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10 Articles in Volume 7, Issue #7
Burning Mouth Syndrome
Chronic Pain Program in a Primary Care Setting
Chronic Persistent Pain Can Kill
Education and Exercise Program for Chronic Pain Patients
Managing Pain in Intensive Care Units
Oxycodone to Oxymorphone Metabolism
Patulous Eustachian Tube: Part 1
Rational, Emotive, Ethical Approaches to Bio-psychosocial Pain Care
Smoking and Aberrant Behavior in Chronic Pain Patients
Structuring Opioid Therapy

Patulous Eustachian Tube: Part 1

Often unrecognized, the symptoms of patulous eustachian tube may, and often do, mimic other ear conditions.
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Speculations about etiology include events such as pregnancy, gaining too much weight, losing too much weight, being in a noisy environment, sinus or nasal infection, loss of luminal fat ring at the tube opening, exercise, caffeine from coffee (dehydrating effects). Efforts to provide treatment ranges from tubes in the ears, more aggressive forms of surgery, Asian herbal drops, and a variety of other therapies. More strenuous efforts to mitigate this condition can include weight gain (assuming weight loss may have been associated with onset), lying down 4 times a day with legs raised about two feet (while discontinuing exercise), or stopping coffee use.4-5

Other admonitions include: no use of decongestants (makes tissues drier in tube), don’t swim in lakes, rivers or non-chlorinated waters, and don’t forget that predisposing factors may include medications that acts as diruetics. Certain results of procedures such as nasopharyngeal adhesions from adenoidectomy and radiation therapy may trigger this condition in susceptible individuals.

The act of putting the head down between the knees temporarily adds mucous congestion in the lumen of the 2-3 mm wide tube and may provide temporary relief. Some believe that there may be neurologic diseases such as stroke, multiple sclerosis, and motor neuron disease that can contribute to muscle atrophy. Temporomandibular joint syndrome, fatigue, stress, anxiety, among other issues, have been implicated as possible contributing factors.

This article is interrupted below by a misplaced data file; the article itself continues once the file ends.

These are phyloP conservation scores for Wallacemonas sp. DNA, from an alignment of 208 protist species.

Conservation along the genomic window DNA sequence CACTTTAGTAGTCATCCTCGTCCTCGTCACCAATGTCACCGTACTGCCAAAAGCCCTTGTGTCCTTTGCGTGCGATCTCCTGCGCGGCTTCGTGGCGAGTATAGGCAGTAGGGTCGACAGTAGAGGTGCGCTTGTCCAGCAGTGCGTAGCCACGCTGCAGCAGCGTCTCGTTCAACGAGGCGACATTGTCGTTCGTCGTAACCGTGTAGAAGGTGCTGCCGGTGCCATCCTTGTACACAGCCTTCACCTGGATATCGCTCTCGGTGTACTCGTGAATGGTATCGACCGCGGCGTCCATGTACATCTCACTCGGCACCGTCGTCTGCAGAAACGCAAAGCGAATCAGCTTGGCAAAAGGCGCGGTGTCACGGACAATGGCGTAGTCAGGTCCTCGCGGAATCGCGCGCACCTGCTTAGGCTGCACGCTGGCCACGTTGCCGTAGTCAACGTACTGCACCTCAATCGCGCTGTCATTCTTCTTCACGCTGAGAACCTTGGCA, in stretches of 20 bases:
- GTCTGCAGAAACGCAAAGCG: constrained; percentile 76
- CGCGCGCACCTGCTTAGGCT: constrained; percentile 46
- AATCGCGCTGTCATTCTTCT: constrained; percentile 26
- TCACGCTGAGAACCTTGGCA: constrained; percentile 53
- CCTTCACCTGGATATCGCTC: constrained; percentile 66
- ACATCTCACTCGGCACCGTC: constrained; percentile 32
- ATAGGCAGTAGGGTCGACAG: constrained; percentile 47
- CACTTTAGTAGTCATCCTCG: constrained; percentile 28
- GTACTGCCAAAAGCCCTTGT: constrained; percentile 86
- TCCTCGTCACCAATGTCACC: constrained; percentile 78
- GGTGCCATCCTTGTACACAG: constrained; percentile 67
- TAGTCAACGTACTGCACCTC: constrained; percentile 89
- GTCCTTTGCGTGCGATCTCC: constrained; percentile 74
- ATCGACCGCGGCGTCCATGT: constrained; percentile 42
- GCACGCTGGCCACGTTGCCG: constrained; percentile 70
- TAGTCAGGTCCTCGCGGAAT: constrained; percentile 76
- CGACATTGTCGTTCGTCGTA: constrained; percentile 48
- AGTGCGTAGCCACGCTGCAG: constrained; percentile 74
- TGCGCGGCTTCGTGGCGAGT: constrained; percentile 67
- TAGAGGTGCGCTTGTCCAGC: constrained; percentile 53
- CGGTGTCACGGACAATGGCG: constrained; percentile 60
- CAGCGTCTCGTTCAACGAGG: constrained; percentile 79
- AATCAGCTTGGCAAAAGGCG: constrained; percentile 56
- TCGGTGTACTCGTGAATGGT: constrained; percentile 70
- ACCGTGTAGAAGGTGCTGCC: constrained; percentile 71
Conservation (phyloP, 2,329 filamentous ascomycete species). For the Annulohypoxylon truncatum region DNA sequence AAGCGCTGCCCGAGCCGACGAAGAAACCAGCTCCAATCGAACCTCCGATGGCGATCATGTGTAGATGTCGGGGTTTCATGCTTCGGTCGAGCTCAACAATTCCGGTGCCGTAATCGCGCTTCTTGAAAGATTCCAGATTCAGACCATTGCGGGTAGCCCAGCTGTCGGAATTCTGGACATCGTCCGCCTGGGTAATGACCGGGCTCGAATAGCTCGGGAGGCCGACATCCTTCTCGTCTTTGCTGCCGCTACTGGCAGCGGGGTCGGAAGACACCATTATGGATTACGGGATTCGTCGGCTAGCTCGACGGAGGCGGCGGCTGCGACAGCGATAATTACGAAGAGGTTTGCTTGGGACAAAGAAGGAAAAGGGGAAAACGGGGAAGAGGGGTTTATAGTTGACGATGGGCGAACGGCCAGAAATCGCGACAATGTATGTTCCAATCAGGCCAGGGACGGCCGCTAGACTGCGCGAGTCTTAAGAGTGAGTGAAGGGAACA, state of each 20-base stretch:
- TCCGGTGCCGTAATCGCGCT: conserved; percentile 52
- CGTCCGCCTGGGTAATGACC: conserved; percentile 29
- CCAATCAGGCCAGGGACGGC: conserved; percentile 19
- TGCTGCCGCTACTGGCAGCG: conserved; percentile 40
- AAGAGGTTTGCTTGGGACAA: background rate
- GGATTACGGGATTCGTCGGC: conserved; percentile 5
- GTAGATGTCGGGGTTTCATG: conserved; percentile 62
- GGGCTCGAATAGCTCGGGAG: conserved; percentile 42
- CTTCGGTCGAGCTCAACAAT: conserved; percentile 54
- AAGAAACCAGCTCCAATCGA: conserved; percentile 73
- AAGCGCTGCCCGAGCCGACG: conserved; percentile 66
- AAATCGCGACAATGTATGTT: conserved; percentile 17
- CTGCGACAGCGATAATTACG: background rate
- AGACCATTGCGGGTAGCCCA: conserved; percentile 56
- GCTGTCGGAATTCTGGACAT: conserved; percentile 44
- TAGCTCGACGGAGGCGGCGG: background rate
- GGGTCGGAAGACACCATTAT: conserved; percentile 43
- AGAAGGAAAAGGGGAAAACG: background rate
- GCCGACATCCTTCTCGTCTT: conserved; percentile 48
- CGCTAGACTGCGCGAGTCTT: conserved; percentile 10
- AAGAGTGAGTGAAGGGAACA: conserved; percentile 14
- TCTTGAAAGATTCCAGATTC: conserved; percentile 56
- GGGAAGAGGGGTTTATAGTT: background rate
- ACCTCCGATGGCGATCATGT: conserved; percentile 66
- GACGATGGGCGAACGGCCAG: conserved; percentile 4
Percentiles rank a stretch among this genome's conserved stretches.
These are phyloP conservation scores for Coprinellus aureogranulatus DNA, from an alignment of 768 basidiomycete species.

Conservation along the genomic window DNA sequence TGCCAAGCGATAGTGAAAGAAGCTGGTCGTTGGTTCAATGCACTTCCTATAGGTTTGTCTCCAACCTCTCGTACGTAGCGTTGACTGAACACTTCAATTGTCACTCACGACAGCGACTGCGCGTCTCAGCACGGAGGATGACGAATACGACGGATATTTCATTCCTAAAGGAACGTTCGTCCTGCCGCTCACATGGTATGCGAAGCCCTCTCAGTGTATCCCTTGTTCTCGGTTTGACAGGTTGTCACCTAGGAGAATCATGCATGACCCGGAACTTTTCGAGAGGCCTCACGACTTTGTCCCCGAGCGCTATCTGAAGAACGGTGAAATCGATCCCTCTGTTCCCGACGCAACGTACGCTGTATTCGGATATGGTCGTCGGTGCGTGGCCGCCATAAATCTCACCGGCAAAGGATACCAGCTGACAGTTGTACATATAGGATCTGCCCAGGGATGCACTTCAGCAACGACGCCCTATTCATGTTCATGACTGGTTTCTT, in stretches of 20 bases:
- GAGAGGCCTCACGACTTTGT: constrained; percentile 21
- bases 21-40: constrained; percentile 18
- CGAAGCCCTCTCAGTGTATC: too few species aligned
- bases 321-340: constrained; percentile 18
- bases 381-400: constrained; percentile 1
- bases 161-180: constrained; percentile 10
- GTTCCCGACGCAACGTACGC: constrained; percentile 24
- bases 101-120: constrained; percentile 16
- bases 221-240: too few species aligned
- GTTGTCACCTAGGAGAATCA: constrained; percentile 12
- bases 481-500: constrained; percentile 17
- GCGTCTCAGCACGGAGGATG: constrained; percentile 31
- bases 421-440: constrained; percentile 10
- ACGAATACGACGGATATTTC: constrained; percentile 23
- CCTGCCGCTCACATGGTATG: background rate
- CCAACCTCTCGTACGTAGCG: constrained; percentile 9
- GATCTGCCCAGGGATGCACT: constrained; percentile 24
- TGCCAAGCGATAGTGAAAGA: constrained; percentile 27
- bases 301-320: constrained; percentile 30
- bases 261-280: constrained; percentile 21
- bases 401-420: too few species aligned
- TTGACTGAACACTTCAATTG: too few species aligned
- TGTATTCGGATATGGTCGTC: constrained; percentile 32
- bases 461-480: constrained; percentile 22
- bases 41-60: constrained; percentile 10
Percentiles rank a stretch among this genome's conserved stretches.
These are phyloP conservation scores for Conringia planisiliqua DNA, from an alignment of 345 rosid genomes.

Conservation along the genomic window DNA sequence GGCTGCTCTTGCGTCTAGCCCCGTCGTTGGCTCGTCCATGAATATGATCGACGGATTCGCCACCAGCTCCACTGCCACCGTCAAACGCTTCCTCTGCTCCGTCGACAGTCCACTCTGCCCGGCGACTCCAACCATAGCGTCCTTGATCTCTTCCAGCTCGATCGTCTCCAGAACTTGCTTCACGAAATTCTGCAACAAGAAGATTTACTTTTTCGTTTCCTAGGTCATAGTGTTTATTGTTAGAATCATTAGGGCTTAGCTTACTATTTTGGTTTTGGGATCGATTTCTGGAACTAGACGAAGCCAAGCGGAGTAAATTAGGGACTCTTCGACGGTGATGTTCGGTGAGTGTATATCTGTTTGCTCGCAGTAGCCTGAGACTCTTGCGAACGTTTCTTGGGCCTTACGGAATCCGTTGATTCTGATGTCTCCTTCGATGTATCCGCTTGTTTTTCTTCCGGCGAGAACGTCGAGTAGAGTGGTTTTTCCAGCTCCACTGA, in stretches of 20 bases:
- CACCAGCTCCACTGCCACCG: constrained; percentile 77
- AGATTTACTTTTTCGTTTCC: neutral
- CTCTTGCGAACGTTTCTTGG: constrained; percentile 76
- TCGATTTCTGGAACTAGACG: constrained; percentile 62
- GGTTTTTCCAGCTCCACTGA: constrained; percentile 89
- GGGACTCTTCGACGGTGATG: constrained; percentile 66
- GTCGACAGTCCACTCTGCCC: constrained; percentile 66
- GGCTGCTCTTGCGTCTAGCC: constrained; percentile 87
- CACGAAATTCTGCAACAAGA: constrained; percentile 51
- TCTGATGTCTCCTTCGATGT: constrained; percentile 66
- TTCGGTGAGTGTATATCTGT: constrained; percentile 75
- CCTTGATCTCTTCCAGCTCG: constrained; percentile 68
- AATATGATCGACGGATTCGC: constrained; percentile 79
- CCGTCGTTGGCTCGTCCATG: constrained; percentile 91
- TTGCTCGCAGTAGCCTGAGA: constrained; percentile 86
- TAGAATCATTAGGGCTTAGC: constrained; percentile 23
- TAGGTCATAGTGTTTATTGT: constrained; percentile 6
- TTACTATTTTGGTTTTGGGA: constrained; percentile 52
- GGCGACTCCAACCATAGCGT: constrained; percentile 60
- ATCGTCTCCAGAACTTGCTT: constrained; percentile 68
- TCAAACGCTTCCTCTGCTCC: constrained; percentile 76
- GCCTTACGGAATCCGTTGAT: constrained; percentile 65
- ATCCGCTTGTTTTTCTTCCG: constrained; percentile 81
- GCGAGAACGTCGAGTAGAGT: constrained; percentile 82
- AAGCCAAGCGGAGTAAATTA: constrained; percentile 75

There is the potential for a cascade of increasingly severe symptoms that can occur with a patient having this condition. The sufferer may be unable to continue normal activities because of the real risk of neurosis due to lack of relief. For many, the symptoms are unrelenting and exceedingly distracting.

“The nerve supply to the eustachian tube is complex, and thus any discomfort may contribute to referred pain to other areas of the head and neck.”


Perhaps the most frustrating issue for ENT doctors and patients is the lack of understanding and the lack of insight regarding etiology. This is not a rare condition as is thought by some, it is simply not recognized and diagnosed adequately for those unfortunate patients with this condition and so the need for research and discovery cannot be over-emphasized.

This condition has prompted me to add another unusual disorder to my mental “checklist.” An anesthesiologist friend wisely encourages those in pain management to think “outside the checklist.” In other words, if we look only for what we know, we will usually not see or recognize anything else. n

Last updated on: February 26, 2013
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